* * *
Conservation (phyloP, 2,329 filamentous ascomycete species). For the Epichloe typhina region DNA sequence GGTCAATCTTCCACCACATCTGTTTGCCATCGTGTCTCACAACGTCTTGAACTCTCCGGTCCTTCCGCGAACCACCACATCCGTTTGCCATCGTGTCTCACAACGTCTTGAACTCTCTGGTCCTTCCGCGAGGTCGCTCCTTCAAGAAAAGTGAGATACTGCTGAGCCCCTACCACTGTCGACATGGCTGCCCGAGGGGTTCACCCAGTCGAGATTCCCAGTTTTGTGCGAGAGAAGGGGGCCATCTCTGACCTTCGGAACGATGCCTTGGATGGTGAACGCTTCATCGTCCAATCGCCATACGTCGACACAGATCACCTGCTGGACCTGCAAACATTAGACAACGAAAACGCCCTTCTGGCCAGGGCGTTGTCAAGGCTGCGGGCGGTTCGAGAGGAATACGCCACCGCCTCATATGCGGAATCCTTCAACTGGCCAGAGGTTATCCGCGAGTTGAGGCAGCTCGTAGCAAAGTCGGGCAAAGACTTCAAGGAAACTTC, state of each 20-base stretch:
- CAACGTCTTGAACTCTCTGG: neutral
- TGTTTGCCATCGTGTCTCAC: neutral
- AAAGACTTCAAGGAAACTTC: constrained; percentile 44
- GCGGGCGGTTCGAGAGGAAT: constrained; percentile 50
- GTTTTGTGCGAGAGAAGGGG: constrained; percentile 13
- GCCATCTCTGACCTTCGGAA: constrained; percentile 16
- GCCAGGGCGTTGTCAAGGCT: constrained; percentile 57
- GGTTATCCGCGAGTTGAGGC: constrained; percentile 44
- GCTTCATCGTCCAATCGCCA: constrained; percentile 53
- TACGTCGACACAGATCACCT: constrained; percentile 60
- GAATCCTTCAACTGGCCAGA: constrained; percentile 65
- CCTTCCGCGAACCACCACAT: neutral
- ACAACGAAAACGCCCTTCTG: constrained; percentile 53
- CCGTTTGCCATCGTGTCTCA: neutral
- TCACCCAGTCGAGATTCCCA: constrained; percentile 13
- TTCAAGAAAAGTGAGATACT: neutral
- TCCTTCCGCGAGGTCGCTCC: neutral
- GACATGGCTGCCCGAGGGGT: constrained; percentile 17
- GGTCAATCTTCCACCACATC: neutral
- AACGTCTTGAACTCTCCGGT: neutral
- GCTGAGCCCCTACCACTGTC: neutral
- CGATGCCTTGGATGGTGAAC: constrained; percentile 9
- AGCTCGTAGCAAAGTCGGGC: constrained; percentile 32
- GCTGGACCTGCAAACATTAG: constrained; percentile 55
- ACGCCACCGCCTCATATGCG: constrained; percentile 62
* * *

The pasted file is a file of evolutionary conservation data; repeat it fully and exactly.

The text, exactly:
Conservation (phyloP, 2,329 filamentous ascomycete species). For the Epichloe typhina region DNA sequence GGTCAATCTTCCACCACATCTGTTTGCCATCGTGTCTCACAACGTCTTGAACTCTCCGGTCCTTCCGCGAACCACCACATCCGTTTGCCATCGTGTCTCACAACGTCTTGAACTCTCTGGTCCTTCCGCGAGGTCGCTCCTTCAAGAAAAGTGAGATACTGCTGAGCCCCTACCACTGTCGACATGGCTGCCCGAGGGGTTCACCCAGTCGAGATTCCCAGTTTTGTGCGAGAGAAGGGGGCCATCTCTGACCTTCGGAACGATGCCTTGGATGGTGAACGCTTCATCGTCCAATCGCCATACGTCGACACAGATCACCTGCTGGACCTGCAAACATTAGACAACGAAAACGCCCTTCTGGCCAGGGCGTTGTCAAGGCTGCGGGCGGTTCGAGAGGAATACGCCACCGCCTCATATGCGGAATCCTTCAACTGGCCAGAGGTTATCCGCGAGTTGAGGCAGCTCGTAGCAAAGTCGGGCAAAGACTTCAAGGAAACTTC, state of each 20-base stretch:
- CAACGTCTTGAACTCTCTGG: neutral
- TGTTTGCCATCGTGTCTCAC: neutral
- AAAGACTTCAAGGAAACTTC: constrained; percentile 44
- GCGGGCGGTTCGAGAGGAAT: constrained; percentile 50
- GTTTTGTGCGAGAGAAGGGG: constrained; percentile 13
- GCCATCTCTGACCTTCGGAA: constrained; percentile 16
- GCCAGGGCGTTGTCAAGGCT: constrained; percentile 57
- GGTTATCCGCGAGTTGAGGC: constrained; percentile 44
- GCTTCATCGTCCAATCGCCA: constrained; percentile 53
- TACGTCGACACAGATCACCT: constrained; percentile 60
- GAATCCTTCAACTGGCCAGA: constrained; percentile 65
- CCTTCCGCGAACCACCACAT: neutral
- ACAACGAAAACGCCCTTCTG: constrained; percentile 53
- CCGTTTGCCATCGTGTCTCA: neutral
- TCACCCAGTCGAGATTCCCA: constrained; percentile 13
- TTCAAGAAAAGTGAGATACT: neutral
- TCCTTCCGCGAGGTCGCTCC: neutral
- GACATGGCTGCCCGAGGGGT: constrained; percentile 17
- GGTCAATCTTCCACCACATC: neutral
- AACGTCTTGAACTCTCCGGT: neutral
- GCTGAGCCCCTACCACTGTC: neutral
- CGATGCCTTGGATGGTGAAC: constrained; percentile 9
- AGCTCGTAGCAAAGTCGGGC: constrained; percentile 32
- GCTGGACCTGCAAACATTAG: constrained; percentile 55
- ACGCCACCGCCTCATATGCG: constrained; percentile 62